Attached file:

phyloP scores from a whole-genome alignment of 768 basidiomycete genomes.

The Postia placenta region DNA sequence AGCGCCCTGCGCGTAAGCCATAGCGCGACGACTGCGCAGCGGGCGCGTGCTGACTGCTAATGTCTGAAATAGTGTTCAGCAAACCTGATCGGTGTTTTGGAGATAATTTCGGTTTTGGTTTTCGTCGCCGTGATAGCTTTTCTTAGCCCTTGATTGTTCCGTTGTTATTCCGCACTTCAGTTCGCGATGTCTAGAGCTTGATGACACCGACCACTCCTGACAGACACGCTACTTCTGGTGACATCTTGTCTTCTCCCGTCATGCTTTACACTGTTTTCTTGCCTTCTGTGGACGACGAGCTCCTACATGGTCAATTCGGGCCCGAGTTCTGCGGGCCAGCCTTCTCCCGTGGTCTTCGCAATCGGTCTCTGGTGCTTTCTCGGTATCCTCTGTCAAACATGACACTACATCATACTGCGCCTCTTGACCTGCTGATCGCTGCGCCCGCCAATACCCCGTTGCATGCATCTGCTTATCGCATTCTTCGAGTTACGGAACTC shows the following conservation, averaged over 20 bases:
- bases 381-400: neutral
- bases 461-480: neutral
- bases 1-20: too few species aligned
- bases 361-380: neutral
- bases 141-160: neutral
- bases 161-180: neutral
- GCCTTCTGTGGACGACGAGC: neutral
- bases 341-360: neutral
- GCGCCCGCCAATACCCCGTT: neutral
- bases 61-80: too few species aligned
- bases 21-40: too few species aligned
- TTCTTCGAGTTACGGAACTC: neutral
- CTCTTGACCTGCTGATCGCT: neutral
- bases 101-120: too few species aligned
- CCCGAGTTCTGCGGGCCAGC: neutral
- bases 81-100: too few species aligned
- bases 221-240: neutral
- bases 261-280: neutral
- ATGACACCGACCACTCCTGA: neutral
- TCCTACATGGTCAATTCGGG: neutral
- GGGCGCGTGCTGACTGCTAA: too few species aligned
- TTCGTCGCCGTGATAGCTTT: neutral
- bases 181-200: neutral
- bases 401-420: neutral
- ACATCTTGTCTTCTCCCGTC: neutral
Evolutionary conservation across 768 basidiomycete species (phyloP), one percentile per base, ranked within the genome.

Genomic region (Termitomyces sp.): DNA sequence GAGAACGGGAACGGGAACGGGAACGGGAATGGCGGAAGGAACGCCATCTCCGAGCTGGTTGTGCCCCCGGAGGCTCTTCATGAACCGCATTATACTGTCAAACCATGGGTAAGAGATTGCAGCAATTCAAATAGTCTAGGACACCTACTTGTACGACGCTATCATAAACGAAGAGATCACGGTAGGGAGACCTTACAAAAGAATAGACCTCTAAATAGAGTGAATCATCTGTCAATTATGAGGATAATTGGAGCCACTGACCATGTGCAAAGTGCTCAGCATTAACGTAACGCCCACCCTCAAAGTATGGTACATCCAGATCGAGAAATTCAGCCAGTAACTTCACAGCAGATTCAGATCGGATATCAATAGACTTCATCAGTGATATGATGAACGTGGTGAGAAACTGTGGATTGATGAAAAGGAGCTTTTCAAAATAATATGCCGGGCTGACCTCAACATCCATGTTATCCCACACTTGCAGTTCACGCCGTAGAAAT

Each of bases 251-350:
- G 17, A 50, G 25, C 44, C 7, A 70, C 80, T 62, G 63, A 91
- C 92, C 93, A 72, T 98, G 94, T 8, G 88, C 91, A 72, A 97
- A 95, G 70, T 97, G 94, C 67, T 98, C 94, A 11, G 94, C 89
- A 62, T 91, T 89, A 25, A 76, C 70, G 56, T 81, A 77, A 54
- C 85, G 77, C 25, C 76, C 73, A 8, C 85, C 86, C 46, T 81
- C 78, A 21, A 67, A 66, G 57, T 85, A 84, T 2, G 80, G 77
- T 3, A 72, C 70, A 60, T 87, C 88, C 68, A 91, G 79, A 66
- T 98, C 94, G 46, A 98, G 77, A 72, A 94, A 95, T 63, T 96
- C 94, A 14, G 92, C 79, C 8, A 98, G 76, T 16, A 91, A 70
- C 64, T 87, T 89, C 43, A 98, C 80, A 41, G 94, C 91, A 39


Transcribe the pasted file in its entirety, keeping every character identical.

phyloP scores from a whole-genome alignment of 768 basidiomycete genomes.

The Postia placenta region DNA sequence AGCGCCCTGCGCGTAAGCCATAGCGCGACGACTGCGCAGCGGGCGCGTGCTGACTGCTAATGTCTGAAATAGTGTTCAGCAAACCTGATCGGTGTTTTGGAGATAATTTCGGTTTTGGTTTTCGTCGCCGTGATAGCTTTTCTTAGCCCTTGATTGTTCCGTTGTTATTCCGCACTTCAGTTCGCGATGTCTAGAGCTTGATGACACCGACCACTCCTGACAGACACGCTACTTCTGGTGACATCTTGTCTTCTCCCGTCATGCTTTACACTGTTTTCTTGCCTTCTGTGGACGACGAGCTCCTACATGGTCAATTCGGGCCCGAGTTCTGCGGGCCAGCCTTCTCCCGTGGTCTTCGCAATCGGTCTCTGGTGCTTTCTCGGTATCCTCTGTCAAACATGACACTACATCATACTGCGCCTCTTGACCTGCTGATCGCTGCGCCCGCCAATACCCCGTTGCATGCATCTGCTTATCGCATTCTTCGAGTTACGGAACTC shows the following conservation, averaged over 20 bases:
- bases 381-400: neutral
- bases 461-480: neutral
- bases 1-20: too few species aligned
- bases 361-380: neutral
- bases 141-160: neutral
- bases 161-180: neutral
- GCCTTCTGTGGACGACGAGC: neutral
- bases 341-360: neutral
- GCGCCCGCCAATACCCCGTT: neutral
- bases 61-80: too few species aligned
- bases 21-40: too few species aligned
- TTCTTCGAGTTACGGAACTC: neutral
- CTCTTGACCTGCTGATCGCT: neutral
- bases 101-120: too few species aligned
- CCCGAGTTCTGCGGGCCAGC: neutral
- bases 81-100: too few species aligned
- bases 221-240: neutral
- bases 261-280: neutral
- ATGACACCGACCACTCCTGA: neutral
- TCCTACATGGTCAATTCGGG: neutral
- GGGCGCGTGCTGACTGCTAA: too few species aligned
- TTCGTCGCCGTGATAGCTTT: neutral
- bases 181-200: neutral
- bases 401-420: neutral
- ACATCTTGTCTTCTCCCGTC: neutral
Evolutionary conservation across 768 basidiomycete species (phyloP), one percentile per base, ranked within the genome.

Genomic region (Termitomyces sp.): DNA sequence GAGAACGGGAACGGGAACGGGAACGGGAATGGCGGAAGGAACGCCATCTCCGAGCTGGTTGTGCCCCCGGAGGCTCTTCATGAACCGCATTATACTGTCAAACCATGGGTAAGAGATTGCAGCAATTCAAATAGTCTAGGACACCTACTTGTACGACGCTATCATAAACGAAGAGATCACGGTAGGGAGACCTTACAAAAGAATAGACCTCTAAATAGAGTGAATCATCTGTCAATTATGAGGATAATTGGAGCCACTGACCATGTGCAAAGTGCTCAGCATTAACGTAACGCCCACCCTCAAAGTATGGTACATCCAGATCGAGAAATTCAGCCAGTAACTTCACAGCAGATTCAGATCGGATATCAATAGACTTCATCAGTGATATGATGAACGTGGTGAGAAACTGTGGATTGATGAAAAGGAGCTTTTCAAAATAATATGCCGGGCTGACCTCAACATCCATGTTATCCCACACTTGCAGTTCACGCCGTAGAAAT

Each of bases 251-350:
- G 17, A 50, G 25, C 44, C 7, A 70, C 80, T 62, G 63, A 91
- C 92, C 93, A 72, T 98, G 94, T 8, G 88, C 91, A 72, A 97
- A 95, G 70, T 97, G 94, C 67, T 98, C 94, A 11, G 94, C 89
- A 62, T 91, T 89, A 25, A 76, C 70, G 56, T 81, A 77, A 54
- C 85, G 77, C 25, C 76, C 73, A 8, C 85, C 86, C 46, T 81
- C 78, A 21, A 67, A 66, G 57, T 85, A 84, T 2, G 80, G 77
- T 3, A 72, C 70, A 60, T 87, C 88, C 68, A 91, G 79, A 66
- T 98, C 94, G 46, A 98, G 77, A 72, A 94, A 95, T 63, T 96
- C 94, A 14, G 92, C 79, C 8, A 98, G 76, T 16, A 91, A 70
- C 64, T 87, T 89, C 43, A 98, C 80, A 41, G 94, C 91, A 39